posted Thu, 02 Jun 2005
I called the garden mash note guy, Danny G. He asked me what the funny tall purple flowers were. Verbena. Could he have some, he asked. Sure – I yank ‘em out like weeds, I told him.
He offered me strawberries in exchange. I said that wasn’t necessary, but he insisted. A woman he had dated only a week and a half had given him the plants and they had proliferated. Well, OK.
Nobody with any gardening savvy pays for black-eyed Susan, evening primrose or lambs’ (lamb’s?) ear. They are like kittens: there is always someone who has some to give away.
He also told me about his two marriages and two divorces and gave me a lot more information than I really wanted. I didn’t realize that gardening is the real way to meet men -- multiple divorced, old serial-murderer men, but men. Who knew?
He showed up at my house about 6:00 in an old pickup truck. He was a big ol’ guy – looked like Santa Claus in overalls. Well, a middle-aged Santa in overalls.
He showered me with bedding plants: a dozen strawberries, 18 dusty millers, three castor beans (which are poisonous but no one ever suspects castor bean poisoning!), a moonflower, six hummingbird vines, five tomato seedlings, and six something I forgot.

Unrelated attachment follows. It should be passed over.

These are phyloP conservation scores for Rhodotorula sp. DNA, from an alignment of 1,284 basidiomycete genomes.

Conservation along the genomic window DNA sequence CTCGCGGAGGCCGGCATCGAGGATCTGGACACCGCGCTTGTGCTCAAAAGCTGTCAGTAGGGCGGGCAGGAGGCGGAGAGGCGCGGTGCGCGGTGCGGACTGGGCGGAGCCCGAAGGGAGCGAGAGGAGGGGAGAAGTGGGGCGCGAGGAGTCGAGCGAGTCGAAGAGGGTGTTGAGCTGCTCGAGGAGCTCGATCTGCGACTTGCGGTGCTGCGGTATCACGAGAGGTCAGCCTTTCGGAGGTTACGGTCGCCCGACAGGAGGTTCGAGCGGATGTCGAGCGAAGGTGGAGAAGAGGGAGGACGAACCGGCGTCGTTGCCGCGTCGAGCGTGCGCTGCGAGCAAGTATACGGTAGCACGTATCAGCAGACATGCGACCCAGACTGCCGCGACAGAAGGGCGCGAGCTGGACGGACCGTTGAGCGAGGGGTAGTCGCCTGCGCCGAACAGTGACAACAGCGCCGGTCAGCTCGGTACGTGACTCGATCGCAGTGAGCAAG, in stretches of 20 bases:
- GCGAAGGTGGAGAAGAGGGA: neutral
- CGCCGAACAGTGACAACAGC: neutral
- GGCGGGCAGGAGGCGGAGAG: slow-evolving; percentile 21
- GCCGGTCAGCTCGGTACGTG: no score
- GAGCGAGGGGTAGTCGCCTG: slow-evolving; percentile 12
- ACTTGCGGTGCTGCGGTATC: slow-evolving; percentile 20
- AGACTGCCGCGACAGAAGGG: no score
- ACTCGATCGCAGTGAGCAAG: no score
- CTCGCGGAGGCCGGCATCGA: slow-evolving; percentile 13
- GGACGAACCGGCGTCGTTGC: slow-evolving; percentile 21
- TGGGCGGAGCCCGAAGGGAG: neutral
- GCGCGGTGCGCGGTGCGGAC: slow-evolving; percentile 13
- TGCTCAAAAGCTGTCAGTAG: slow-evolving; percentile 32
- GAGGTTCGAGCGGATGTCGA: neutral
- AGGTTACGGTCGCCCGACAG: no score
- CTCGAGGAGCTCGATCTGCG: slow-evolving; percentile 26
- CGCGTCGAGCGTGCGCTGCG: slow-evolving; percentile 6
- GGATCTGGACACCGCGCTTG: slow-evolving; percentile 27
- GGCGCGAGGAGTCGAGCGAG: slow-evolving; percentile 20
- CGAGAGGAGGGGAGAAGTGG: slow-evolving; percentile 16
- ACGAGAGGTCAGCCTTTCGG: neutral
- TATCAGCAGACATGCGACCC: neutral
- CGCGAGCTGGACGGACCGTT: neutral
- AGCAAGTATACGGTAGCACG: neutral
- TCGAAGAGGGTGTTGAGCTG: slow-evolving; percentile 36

So of course I felt I had to offer more than just a few verbena. He admired my shamrocks, so I gave him some of those. I really don’t have much more that is invasive or proliferating except for my black-eyed Susan and offering someone black-eyed Susan is almost like offering him dandelions. I mean, you can’t give that stuff away! My friend Holly begged me to take more when I was taking black-eyed Susan from her to get my garden started.
Still, just to be funny, I asked if he wanted some. “Sure!” he said. “I’ve tried to grow it from seed, but I can’t get it to take.”
He dug up a big shovelful, which was fine, but I noticed to my dismay that there was a huge hole left.
Not to worry. Any man who shows up bearing strawberry plants is not going to leave holes in a garden. He went to his truck and returned with a bucketful of dirt. “Prime potting soil,” he said. “The rest of your garden will be jealous.”
He gave me his email address, too, but I think I have enough information.